|Ginkgo biloba 'Fastigiata'|
|Carpinus betulus 'Columnaris Nana'|
Besides colorful foliage, autumn brings on berries and fruits, and especially interesting Magnolia seed pods.
The tree collection was tied together with a rich green lawn, and here and there were some very tasteful statues. One got the sense of space in this arboretum, with distant views, but at the same time it felt intimate to me. Around every corner was another wonderful tree or vista. Sadly, dark shadows grew longer and the bus began to fill, but tomorrow we would be back.
Sunday we returned to Wespelaar. I was still grousing about botanist Piet de Jong's comment a day earlier, that the hybrid of Acer griseum and Acer maximowiczianum (one such cross resulting in the cultivar 'Cinnamon Flake') "do not show an interesting bark and they are a collector item at the most." What? 'Cinnamon Flake', anyway, shows very interesting bark. The cultivar is vigorous with excellent fall color. Seeds and leaves are larger than just Acer griseum; indeed the previous owner of Birchwood Arboretum, Dean Linderman, described it as a griseum on steroids. For me, it was the most impressive specimen in his extensive collection.
Well, another botanist was quoted in a previous Maple Symposium, that "certainly we have enough Japanese Maple Cultivars." Ha! Since that comment was made, our small nursery has introduced Acer palmatums 'Japanese Princess', 'Mikazuki', 'Geisha Gone Wild' and 'Ikandi', just to name a few. And from Japan: 'Akane', 'Ryu sei' and 'Amagi shigure'. And from Europe….. For me, these cultivars are like pretty girls: they're all new and different, and who tires of another one?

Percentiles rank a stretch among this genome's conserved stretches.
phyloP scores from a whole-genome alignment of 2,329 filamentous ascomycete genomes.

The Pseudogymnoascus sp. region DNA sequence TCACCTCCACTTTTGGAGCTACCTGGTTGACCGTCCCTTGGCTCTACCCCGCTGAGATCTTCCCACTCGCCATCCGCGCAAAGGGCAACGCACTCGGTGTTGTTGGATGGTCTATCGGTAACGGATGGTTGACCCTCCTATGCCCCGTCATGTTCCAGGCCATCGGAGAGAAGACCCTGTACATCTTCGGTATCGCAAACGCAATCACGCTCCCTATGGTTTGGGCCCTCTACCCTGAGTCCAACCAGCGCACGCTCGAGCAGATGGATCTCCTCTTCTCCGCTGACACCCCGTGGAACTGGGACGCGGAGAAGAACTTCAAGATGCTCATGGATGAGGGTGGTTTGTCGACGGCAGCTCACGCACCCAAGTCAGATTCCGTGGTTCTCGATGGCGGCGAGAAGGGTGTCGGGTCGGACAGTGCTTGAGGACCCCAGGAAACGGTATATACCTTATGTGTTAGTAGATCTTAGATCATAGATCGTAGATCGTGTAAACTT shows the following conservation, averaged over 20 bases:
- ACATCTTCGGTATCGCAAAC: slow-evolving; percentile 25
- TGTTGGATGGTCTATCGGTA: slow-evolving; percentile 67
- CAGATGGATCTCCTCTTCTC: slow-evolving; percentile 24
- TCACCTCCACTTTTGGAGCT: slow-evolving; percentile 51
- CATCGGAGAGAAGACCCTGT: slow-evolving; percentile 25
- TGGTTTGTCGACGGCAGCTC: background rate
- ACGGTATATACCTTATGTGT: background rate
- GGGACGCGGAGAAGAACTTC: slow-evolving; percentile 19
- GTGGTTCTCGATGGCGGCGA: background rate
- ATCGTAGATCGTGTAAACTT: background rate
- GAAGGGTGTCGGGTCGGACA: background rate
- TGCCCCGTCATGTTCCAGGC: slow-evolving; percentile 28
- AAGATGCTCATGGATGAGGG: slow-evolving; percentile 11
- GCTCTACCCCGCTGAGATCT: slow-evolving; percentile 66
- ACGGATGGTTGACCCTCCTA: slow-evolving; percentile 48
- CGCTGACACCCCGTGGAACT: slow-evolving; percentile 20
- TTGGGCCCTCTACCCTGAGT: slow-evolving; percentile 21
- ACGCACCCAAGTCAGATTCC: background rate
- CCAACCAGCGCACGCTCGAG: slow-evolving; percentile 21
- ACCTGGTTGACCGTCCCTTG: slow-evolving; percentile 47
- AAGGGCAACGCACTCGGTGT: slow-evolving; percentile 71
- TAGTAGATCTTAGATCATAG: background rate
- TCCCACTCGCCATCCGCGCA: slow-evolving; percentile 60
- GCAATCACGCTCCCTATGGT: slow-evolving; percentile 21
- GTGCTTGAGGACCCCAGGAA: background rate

But I have no feud with the botanists, and I certainly wouldn't want to contend with one. Just stick to your day job, your microscope and pubescent undersides, and leave horticultural merit to nurserymen and hobbyists who actually have dirt under their nails.
Back to the lectures, which were good. Douglas Gibbs spoke of maple conservation in the 21st century. Philippe discussed autumn color in maples with colorful photographs. Indeed, he contributed photos to the excellent An Illustrated Guide to Maples by fellow countryman Antoine Le Hardy De Beaulieu. Sorry to the Europeans that Oregon's native "Vine Maple," Acer circinatum, does not color well in autumn. You're missing a lot.
John Grimshaw spoke on recent maple introductions, Hugh Angus on maple identification, and Paul Goetghebeur spoke on whether Acers should be in the family Aceraceae or Sapindaceae. He championed Sapindaceae and the botanists nodded in approval. How could it be otherwise? He also promoted the notion that Acer comes from Latin for "sharp," and should never be pronounced as it commonly is, "Ā-ser," but should be "Ahker," as in acute, or acropolis.
Finally, back outside, where attendees were divided into groups, each with a leader, to use the maple identification keys. Some were keen on the project, and spent a half hour on the first tree. The impatient truant in me quickly abandoned that project, and I struck out on my own again. And a good thing, for every hour or day or season, a tree is never the same. I chased the light, and experienced the collection anew, happy as could be.
|Acer sieboldianum 'Microphylla'|
|Paulownia 'Purple Splendour'|
Arboretum Wespelaar: can I return?
Yes, I must return!